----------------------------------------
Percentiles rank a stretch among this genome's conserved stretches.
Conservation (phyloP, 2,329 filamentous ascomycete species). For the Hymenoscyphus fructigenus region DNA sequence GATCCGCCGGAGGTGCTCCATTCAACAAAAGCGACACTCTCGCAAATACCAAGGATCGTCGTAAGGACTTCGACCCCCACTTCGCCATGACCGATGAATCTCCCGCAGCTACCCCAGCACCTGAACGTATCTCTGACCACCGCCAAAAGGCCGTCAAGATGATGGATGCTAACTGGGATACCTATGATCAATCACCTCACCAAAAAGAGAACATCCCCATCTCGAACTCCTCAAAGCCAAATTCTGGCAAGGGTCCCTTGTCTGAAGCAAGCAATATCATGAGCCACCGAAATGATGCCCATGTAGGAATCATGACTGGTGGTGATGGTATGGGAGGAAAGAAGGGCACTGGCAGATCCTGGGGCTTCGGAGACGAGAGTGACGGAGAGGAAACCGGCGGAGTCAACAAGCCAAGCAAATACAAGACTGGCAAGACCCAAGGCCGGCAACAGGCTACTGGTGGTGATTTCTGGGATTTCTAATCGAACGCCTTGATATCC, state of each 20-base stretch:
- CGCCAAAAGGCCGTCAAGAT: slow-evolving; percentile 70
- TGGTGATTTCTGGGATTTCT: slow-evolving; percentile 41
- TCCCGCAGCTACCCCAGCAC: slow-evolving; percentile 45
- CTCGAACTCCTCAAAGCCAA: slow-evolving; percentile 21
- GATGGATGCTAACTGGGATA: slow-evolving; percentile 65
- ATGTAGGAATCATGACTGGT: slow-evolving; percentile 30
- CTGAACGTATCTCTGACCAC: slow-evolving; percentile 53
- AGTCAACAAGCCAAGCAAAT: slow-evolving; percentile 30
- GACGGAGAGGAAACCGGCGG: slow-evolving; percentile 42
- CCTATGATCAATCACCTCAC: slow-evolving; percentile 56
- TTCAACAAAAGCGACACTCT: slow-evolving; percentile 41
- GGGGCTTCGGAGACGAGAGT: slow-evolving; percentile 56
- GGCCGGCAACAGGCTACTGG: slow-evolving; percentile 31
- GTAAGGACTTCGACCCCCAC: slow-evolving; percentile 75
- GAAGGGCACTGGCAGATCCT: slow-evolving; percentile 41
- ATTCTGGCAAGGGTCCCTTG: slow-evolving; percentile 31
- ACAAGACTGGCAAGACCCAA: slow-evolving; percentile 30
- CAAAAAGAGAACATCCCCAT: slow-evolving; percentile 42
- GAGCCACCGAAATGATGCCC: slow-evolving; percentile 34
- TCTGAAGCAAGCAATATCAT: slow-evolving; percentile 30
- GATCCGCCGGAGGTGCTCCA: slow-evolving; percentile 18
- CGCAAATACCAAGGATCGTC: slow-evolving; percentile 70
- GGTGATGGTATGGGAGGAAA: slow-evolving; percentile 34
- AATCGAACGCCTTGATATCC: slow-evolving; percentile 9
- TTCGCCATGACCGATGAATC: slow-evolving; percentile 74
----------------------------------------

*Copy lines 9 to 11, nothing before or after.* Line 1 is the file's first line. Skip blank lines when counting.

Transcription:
- CTGAACGTATCTCTGACCAC: slow-evolving; percentile 53
- AGTCAACAAGCCAAGCAAAT: slow-evolving; percentile 30
- GACGGAGAGGAAACCGGCGG: slow-evolving; percentile 42